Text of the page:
Commentary: For developers who want to become leaders in their chosen open source communities, the process is easier (and more difficult) than you might think.
There are at least two ways to become an open source project maintainer. The first is perhaps the most straightforward, though hardly easy: Start a project. This is the path taken by Simon Willison (Datasette), Rich Felker (musl libc), Gerald Combs (Wireshark), and others. The other is to build up credibility with an existing project over time, eventually earning the maintainer mantle. In some ways, this might be the harder path, but it's one that Lili Cosic (kube-state-metrics/Kubernetes), Madelyn Olson (Redis), and Whitequark (Solvespace) have taken.
Most of us will never start our own project. But with a significant percentage of developers contributing to open source projects (49% of women and 64% of men, according to a DigitalOcean survey), there's a real opportunity for developers to earn a leadership role within their preferred projects. For reasons I'll detail below, it could be a more realistic goal than you might think.
SEE: How to build a successful developer career (free PDF) (TechRepublic)
Faster than you might think
In a series of conversations with open source project maintainers, I kept being surprised by how quickly goodwill could be earned within a project. For example, both Cosic and Olson have been full-time engineers for five or six years, and only engaged with their respective open source projects for two to three years. To go from limited/no involvement to the highest honor accorded an open source contributor in roughly two years is amazing. As Cosic said, "Some people say it's very fast growth, but for me it's just because I am very passionate about it."
That passion shows up as commitment to a project, and such commitment ultimately builds influence within the community.
For the developer who goes by the name Whitequark, her story is similar. In an interview, she said when she first encountered the Solvespace code, it was excellent at its core functions but was decidedly crufty in its code--it needed a revamp. She set to work:
I started to gradually and very carefully improve it. The fact that it was so stable and reliable was one of its two best qualities, along with the ease of use, so I did not want to make haphazard changes that would result in backwards incompatibility or losing data. (In the end, it took me something like two years to become comfortable with modifying most of its 30 kLOC codebase--purely in terms of programming, not going into any of the underlying math.) I kept a carefully updated patch set--I aspired to the same standards as the LLVM compiler patches, which I also used to co-maintain--and periodically asked Jonathan [the founder and maintainer] to review and merge them....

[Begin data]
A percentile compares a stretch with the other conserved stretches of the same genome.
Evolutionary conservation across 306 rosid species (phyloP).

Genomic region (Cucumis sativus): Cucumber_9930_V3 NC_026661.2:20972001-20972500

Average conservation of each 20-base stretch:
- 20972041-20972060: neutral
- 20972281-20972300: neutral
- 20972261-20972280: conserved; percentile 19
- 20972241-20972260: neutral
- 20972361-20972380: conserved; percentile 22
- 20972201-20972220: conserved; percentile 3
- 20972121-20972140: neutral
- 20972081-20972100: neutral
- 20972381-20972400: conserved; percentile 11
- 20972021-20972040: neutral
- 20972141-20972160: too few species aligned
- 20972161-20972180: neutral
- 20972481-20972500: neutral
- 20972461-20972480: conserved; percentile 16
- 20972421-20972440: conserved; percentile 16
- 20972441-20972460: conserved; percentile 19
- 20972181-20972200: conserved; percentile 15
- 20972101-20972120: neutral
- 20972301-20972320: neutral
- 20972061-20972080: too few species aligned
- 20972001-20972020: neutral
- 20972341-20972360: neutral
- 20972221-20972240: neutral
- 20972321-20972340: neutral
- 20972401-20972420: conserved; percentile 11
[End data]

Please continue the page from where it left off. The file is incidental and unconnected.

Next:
After a few months of this work, the maintainer decided he needed to move on, and entrusted the Solvespace maintainership to Whitequark. In her story, as well as those of Cosic and Olson, the key to becoming a trusted contributor (and, ultimately, maintainer) of an open source project emerges: Consistency.
"Consistency is the key"
Cosic called this out straightaway in our conversation: "Consistency is the key. Regardless if you contribute large pieces of code or small, it's more about consistently contributing over a period of time. Usually...you need to contribute at least for a few months consistently. And that includes reviewing PRs and answering issues [on GitHub Issues, Stack Overflow, etc.]." Open source projects aren't necessarily looking for would-be contributors to develop the equivalent of a cure for cancer for them--they just need people to show up and do the little things.
For Olson, she had no grand ambition to become a maintainer of Redis, the open source database to which she contributed. "There was no pathway to me becoming a maintainer," Olson said. "I was not expecting it. I was just trying to be helpful and that ended up paying off."
In "trying to be helpful," Olson didn't try to commit major new functionality. Instead, she made it easier for others to do that work. "Almost all of my contributions are minor," she said. "Normally I'm the one making small fixes all over the place, and then when someone really wants to commit something big, I help them get the code in better shape and then they submit it and I'm the ambassador to say, 'Hey, Salvatore [project founder], we built this great thing.' But I normally try to let the other person get more of the credit."
Such consistent, behind-the-scenes work might seem to go unappreciated, but it's actually the precise work that most projects need. By consistently contributing "little" pull requests, developers can build their influence within a project and, perhaps, earn the distinction of being a maintainer on the project.
If I'm making this sound overly simple, I don't really intend that. As Drupal founder Dries Buytaert has pointed out, for example, "Open source is not a meritocracy," because "inequality makes it difficult for underrepresented groups to have the 'free time' it takes to contribute to open source." It's a valid point.
Even many who are fortunate to have full-time employment aren't necessarily encouraged by their companies to make time to contribute. For such, this is a mistake, as contributing to open source projects is a great way to influence their direction and care for customers. So for companies that depend upon open source (and that's every company), it's time to carve out space for your developers to make those consistent contributions over time.
Disclosure: I work for AWS, but the views here are mine and don't necessarily reflect those of AWS.
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